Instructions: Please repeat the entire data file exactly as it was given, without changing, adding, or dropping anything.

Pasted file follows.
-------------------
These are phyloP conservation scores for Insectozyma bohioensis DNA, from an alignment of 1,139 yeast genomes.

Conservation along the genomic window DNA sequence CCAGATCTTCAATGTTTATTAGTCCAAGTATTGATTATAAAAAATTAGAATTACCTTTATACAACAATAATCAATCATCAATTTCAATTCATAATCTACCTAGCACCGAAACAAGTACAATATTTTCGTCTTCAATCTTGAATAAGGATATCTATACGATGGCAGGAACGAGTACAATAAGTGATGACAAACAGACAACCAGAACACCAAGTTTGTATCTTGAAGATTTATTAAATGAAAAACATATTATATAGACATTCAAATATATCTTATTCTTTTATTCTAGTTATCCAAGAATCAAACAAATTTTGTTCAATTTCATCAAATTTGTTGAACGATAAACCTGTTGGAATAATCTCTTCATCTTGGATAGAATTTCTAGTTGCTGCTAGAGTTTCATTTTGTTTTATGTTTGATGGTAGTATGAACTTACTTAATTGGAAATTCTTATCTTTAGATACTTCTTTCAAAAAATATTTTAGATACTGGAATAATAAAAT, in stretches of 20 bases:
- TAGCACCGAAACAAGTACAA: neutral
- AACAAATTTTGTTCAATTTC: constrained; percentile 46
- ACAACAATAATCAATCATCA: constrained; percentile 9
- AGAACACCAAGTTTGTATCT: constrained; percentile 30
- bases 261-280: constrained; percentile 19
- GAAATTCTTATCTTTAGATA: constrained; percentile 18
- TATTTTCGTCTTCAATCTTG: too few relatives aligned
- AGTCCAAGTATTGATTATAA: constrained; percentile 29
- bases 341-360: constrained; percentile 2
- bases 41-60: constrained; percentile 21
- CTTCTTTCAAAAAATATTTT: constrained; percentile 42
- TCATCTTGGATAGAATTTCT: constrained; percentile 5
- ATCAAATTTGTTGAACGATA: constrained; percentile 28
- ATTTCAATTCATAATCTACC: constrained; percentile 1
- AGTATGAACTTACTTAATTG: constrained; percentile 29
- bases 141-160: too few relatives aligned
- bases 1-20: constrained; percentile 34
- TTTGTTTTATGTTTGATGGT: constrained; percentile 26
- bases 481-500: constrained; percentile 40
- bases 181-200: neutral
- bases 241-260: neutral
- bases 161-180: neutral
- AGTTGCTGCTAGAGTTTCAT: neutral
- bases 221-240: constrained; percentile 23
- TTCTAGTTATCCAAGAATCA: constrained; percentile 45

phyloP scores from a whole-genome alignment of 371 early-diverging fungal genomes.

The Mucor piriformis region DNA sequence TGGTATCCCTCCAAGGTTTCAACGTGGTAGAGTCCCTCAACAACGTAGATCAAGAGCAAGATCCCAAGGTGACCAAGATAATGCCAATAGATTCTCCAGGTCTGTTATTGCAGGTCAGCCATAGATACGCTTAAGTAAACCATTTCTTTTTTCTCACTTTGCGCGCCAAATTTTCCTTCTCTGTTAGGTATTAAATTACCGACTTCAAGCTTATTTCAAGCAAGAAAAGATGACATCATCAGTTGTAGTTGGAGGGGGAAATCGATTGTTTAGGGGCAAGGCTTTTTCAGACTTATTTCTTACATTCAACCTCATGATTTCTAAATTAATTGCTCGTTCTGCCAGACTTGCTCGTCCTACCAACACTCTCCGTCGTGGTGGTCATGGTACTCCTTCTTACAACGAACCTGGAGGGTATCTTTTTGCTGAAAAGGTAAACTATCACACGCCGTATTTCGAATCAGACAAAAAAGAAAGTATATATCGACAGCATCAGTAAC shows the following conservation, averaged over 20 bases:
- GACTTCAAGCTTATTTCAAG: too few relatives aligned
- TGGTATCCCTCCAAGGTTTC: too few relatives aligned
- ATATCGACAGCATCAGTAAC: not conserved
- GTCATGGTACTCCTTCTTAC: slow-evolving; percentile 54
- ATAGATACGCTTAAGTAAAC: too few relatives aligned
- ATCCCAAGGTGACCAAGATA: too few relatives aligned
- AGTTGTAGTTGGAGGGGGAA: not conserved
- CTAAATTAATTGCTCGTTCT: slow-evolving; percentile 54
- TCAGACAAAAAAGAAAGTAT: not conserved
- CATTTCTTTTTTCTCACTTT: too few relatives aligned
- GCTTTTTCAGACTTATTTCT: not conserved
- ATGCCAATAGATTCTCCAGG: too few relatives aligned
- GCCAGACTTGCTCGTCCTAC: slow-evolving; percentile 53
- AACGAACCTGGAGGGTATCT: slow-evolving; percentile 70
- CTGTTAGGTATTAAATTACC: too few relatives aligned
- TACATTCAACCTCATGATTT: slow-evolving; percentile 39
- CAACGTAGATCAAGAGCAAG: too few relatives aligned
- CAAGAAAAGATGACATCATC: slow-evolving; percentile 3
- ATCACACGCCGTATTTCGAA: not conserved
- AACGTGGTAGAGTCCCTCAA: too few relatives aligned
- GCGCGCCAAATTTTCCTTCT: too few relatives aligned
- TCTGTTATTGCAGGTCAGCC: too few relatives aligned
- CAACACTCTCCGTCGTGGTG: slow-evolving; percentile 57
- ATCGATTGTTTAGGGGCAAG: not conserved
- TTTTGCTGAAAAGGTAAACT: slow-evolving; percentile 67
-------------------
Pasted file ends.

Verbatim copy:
These are phyloP conservation scores for Insectozyma bohioensis DNA, from an alignment of 1,139 yeast genomes.

Conservation along the genomic window DNA sequence CCAGATCTTCAATGTTTATTAGTCCAAGTATTGATTATAAAAAATTAGAATTACCTTTATACAACAATAATCAATCATCAATTTCAATTCATAATCTACCTAGCACCGAAACAAGTACAATATTTTCGTCTTCAATCTTGAATAAGGATATCTATACGATGGCAGGAACGAGTACAATAAGTGATGACAAACAGACAACCAGAACACCAAGTTTGTATCTTGAAGATTTATTAAATGAAAAACATATTATATAGACATTCAAATATATCTTATTCTTTTATTCTAGTTATCCAAGAATCAAACAAATTTTGTTCAATTTCATCAAATTTGTTGAACGATAAACCTGTTGGAATAATCTCTTCATCTTGGATAGAATTTCTAGTTGCTGCTAGAGTTTCATTTTGTTTTATGTTTGATGGTAGTATGAACTTACTTAATTGGAAATTCTTATCTTTAGATACTTCTTTCAAAAAATATTTTAGATACTGGAATAATAAAAT, in stretches of 20 bases:
- TAGCACCGAAACAAGTACAA: neutral
- AACAAATTTTGTTCAATTTC: constrained; percentile 46
- ACAACAATAATCAATCATCA: constrained; percentile 9
- AGAACACCAAGTTTGTATCT: constrained; percentile 30
- bases 261-280: constrained; percentile 19
- GAAATTCTTATCTTTAGATA: constrained; percentile 18
- TATTTTCGTCTTCAATCTTG: too few relatives aligned
- AGTCCAAGTATTGATTATAA: constrained; percentile 29
- bases 341-360: constrained; percentile 2
- bases 41-60: constrained; percentile 21
- CTTCTTTCAAAAAATATTTT: constrained; percentile 42
- TCATCTTGGATAGAATTTCT: constrained; percentile 5
- ATCAAATTTGTTGAACGATA: constrained; percentile 28
- ATTTCAATTCATAATCTACC: constrained; percentile 1
- AGTATGAACTTACTTAATTG: constrained; percentile 29
- bases 141-160: too few relatives aligned
- bases 1-20: constrained; percentile 34
- TTTGTTTTATGTTTGATGGT: constrained; percentile 26
- bases 481-500: constrained; percentile 40
- bases 181-200: neutral
- bases 241-260: neutral
- bases 161-180: neutral
- AGTTGCTGCTAGAGTTTCAT: neutral
- bases 221-240: constrained; percentile 23
- TTCTAGTTATCCAAGAATCA: constrained; percentile 45

phyloP scores from a whole-genome alignment of 371 early-diverging fungal genomes.

The Mucor piriformis region DNA sequence TGGTATCCCTCCAAGGTTTCAACGTGGTAGAGTCCCTCAACAACGTAGATCAAGAGCAAGATCCCAAGGTGACCAAGATAATGCCAATAGATTCTCCAGGTCTGTTATTGCAGGTCAGCCATAGATACGCTTAAGTAAACCATTTCTTTTTTCTCACTTTGCGCGCCAAATTTTCCTTCTCTGTTAGGTATTAAATTACCGACTTCAAGCTTATTTCAAGCAAGAAAAGATGACATCATCAGTTGTAGTTGGAGGGGGAAATCGATTGTTTAGGGGCAAGGCTTTTTCAGACTTATTTCTTACATTCAACCTCATGATTTCTAAATTAATTGCTCGTTCTGCCAGACTTGCTCGTCCTACCAACACTCTCCGTCGTGGTGGTCATGGTACTCCTTCTTACAACGAACCTGGAGGGTATCTTTTTGCTGAAAAGGTAAACTATCACACGCCGTATTTCGAATCAGACAAAAAAGAAAGTATATATCGACAGCATCAGTAAC shows the following conservation, averaged over 20 bases:
- GACTTCAAGCTTATTTCAAG: too few relatives aligned
- TGGTATCCCTCCAAGGTTTC: too few relatives aligned
- ATATCGACAGCATCAGTAAC: not conserved
- GTCATGGTACTCCTTCTTAC: slow-evolving; percentile 54
- ATAGATACGCTTAAGTAAAC: too few relatives aligned
- ATCCCAAGGTGACCAAGATA: too few relatives aligned
- AGTTGTAGTTGGAGGGGGAA: not conserved
- CTAAATTAATTGCTCGTTCT: slow-evolving; percentile 54
- TCAGACAAAAAAGAAAGTAT: not conserved
- CATTTCTTTTTTCTCACTTT: too few relatives aligned
- GCTTTTTCAGACTTATTTCT: not conserved
- ATGCCAATAGATTCTCCAGG: too few relatives aligned
- GCCAGACTTGCTCGTCCTAC: slow-evolving; percentile 53
- AACGAACCTGGAGGGTATCT: slow-evolving; percentile 70
- CTGTTAGGTATTAAATTACC: too few relatives aligned
- TACATTCAACCTCATGATTT: slow-evolving; percentile 39
- CAACGTAGATCAAGAGCAAG: too few relatives aligned
- CAAGAAAAGATGACATCATC: slow-evolving; percentile 3
- ATCACACGCCGTATTTCGAA: not conserved
- AACGTGGTAGAGTCCCTCAA: too few relatives aligned
- GCGCGCCAAATTTTCCTTCT: too few relatives aligned
- TCTGTTATTGCAGGTCAGCC: too few relatives aligned
- CAACACTCTCCGTCGTGGTG: slow-evolving; percentile 57
- ATCGATTGTTTAGGGGCAAG: not conserved
- TTTTGCTGAAAAGGTAAACT: slow-evolving; percentile 67